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How to Angle Corners and Joists

Angled corners and joists allow you to create unique deck designs with interesting shapes. A deck not only makes your backyard more visually appealing but also significantly increases the amount of area you have available for outdoor enjoyment. When constructing a new deck, look outside the box of the typical square or rectangular designs and come up with an original deck concept that is tailored to your living space and requirements. You can construct intriguing deck shapes by using angled corners, such as ones that follow the boundaries of your yard, work around obstructions such as trees and landscaping, or create additional space for outdoor cooking equipment and patio furniture.

By building a deck frame with angled or clipped corners, you may avoid giving the deck a boxy appearance and soften the edges at the same time. It will be more difficult to lay the joists and provide the necessary support for your deck because of the angles, but it will not be impossible to do so. We will guide you through the entire process, including how to install angled joists and level the beams. In order to learn how to angle corners and joists when creating a deck structure, follow the procedures that are provided below.


Read more: Rooftop Deck Construction


Level The Beams

There is no requirement for a particularly tight fit at the point where the two beams connect; nonetheless, the beams themselves must be at the same level. If it is necessary, place a shim on top of the post that supports one of the beams. For the purpose of securing the beams to one another, drill pilot holes and then drive in screws or nails.


Mark The Angled Cut

Assemble the perimeter frame in the same manner as you did when you were laying out the deck, place it atop the beams, and fasten the rim joists to the ledger. First ensure that everything is square, and then use screws to secure the rim joists to the beam.


First, measure out from the corner an equal distance in both directions to determine where to mark the angled cut line. Mark both the header and the rim joist once you have aligned a straight 1x4 with both of the measurements. Utilizing a square, transfer the marks onto the respective faces of the boards.


Cut Header And Rim Joist

It is recommended that you make use of one of the temporary supports that you constructed in order to outline the layout in order to hold up the header. The rim joist is supported by a beam. Cut the header and the rim joist using a circular saw with the blade set at a 90-degree angle.


Cut To Fill Corner

Take the distance between the cuts made on the header and the rim joist, and then use that measurement to guide the cutting of an angled piece to fill the corner. Drill pilot holes while holding the piece that has been cut at an angle in place. Nails or screws can be used to secure it.


Cut And Install Joists

Joists should be cut and installed with the crowns facing upward. Hangers for the joists can be attached to the ledger, or screws or nails can be driven through the header and into the joists. Hold the joist in place while you make a mark on it to get the measurement for cutting it at the angled part. Have a helping hand hold one end up against the ledger so that its bottom edge is nearly level with the top of the ledger. While one of your assistants measures to ensure that it is parallel with the following joist, you should mark the bottom of the joist. Make a cut at a 45-degree angle after transferring the mark that you made to the face of the joist using a layout square.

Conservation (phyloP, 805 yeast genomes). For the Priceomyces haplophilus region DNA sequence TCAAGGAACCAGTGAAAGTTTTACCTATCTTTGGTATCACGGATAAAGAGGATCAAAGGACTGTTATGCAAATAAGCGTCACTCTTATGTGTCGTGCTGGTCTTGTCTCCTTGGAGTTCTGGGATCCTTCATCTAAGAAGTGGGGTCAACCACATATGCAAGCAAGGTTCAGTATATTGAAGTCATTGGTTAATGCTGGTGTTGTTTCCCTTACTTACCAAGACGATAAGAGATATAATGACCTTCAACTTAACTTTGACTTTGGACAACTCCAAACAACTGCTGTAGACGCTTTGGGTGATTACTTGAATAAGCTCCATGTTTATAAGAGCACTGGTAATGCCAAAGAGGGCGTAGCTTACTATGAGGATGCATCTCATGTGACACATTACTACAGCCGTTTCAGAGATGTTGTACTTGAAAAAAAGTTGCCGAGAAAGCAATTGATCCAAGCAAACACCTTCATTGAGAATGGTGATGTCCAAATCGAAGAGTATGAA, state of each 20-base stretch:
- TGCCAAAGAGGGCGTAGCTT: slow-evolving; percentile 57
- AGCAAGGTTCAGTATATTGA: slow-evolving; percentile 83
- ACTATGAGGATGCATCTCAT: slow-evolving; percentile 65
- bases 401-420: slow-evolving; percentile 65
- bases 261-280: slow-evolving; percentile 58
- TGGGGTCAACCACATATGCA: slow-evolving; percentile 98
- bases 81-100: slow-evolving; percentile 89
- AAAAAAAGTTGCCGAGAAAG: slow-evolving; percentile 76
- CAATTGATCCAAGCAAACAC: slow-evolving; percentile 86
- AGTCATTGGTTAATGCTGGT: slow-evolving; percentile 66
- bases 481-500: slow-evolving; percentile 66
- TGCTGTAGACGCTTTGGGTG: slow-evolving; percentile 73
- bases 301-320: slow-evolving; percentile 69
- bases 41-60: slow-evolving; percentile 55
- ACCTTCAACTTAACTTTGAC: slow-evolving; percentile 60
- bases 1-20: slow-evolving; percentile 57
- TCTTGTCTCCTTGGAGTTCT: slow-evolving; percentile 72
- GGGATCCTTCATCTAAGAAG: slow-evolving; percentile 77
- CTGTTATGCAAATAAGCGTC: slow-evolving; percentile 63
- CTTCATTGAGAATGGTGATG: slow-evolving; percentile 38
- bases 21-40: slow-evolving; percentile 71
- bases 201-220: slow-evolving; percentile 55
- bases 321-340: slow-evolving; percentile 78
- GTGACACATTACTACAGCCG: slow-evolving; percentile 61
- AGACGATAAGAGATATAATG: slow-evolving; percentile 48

Notch Joists Around Steps

Notch the joists if you need to go around a set of concrete stairs that are in the way. Adjust the length of a joist, then secure it in position. Level the joist. Because steps often slope away from the house, there may be an empty space under the joist in the area. Make a mark at the point where the joist and the ledger meet at the top. This measurement should be transferred to the joist at the point where it spans the edge of the step. Create a line of cut between these two locations using your cutting tool.


The joist has to be reinforced as a result of the fact that its width has been decreased. Remove a piece of scrap 2x lumber and cut it so that it may rest on a lower step and come almost all the way up to the top of the joist. Put a few screws through the support and into the joist to secure it.


Attach Angled Joist

When attaching an angled joist to the header, a specialized skewed joist hanger should be utilized. Even if all of the other joists have been secured to the header by using back screws or nails, you still need to complete this step.


Work Around Obstructions

It is not uncommon for impediments such as pipes, vent caps, and other fixtures to stick out of the house at a height that is about equivalent to that of the ledger. If a vent is located at the top of a ledger, a notch should be made to accommodate it. If the vent is located in the middle of the ledger, the vent cap should be removed and the duct should be extended by 1-1/2 inches. First, create a clean circular cut in the ledger with a hole saw. Then, thread the duct through the ledger and replace the vent cover.


You will need to frame around the impediment if it is in the way of a joist, as was demonstrated in the prior image. Ledger pieces should be installed on either side, taking care to ensure that all of the pieces are at the exact same height. Put joists in place on either side of the obstruction, and then cut and set up a piece of blocking in the space in between the joists. Remove a joist from the header that will run all the way to the blocking piece.

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